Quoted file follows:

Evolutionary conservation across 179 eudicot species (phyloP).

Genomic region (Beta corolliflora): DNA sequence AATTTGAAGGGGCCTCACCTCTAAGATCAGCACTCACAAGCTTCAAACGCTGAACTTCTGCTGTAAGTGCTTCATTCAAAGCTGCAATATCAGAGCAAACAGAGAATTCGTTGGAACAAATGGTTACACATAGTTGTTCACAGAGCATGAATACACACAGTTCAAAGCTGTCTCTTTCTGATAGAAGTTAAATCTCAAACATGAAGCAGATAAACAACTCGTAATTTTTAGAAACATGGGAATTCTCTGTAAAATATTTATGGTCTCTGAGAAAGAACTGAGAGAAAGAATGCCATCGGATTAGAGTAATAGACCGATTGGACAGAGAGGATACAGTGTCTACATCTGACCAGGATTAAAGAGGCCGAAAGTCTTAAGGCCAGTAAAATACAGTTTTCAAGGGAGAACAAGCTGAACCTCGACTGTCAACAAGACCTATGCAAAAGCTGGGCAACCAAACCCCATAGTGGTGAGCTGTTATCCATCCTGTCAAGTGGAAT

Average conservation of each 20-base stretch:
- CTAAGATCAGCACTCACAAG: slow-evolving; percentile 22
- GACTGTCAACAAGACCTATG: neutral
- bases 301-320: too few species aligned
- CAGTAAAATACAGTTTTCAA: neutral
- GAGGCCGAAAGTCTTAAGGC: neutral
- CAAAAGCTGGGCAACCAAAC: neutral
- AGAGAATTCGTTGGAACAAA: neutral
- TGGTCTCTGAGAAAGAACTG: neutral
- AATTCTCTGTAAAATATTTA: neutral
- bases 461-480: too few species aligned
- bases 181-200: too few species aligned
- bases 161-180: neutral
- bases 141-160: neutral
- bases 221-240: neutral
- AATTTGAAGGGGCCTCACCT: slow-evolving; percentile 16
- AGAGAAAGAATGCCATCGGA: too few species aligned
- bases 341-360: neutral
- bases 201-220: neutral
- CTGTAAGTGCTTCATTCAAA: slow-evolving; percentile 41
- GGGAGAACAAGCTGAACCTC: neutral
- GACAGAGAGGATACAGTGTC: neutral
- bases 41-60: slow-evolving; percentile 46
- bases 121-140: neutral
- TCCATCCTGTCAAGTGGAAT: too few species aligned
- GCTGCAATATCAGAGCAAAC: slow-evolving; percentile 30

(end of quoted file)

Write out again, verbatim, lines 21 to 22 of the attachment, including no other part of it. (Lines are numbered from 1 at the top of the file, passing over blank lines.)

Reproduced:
- bases 201-220: neutral
- CTGTAAGTGCTTCATTCAAA: slow-evolving; percentile 41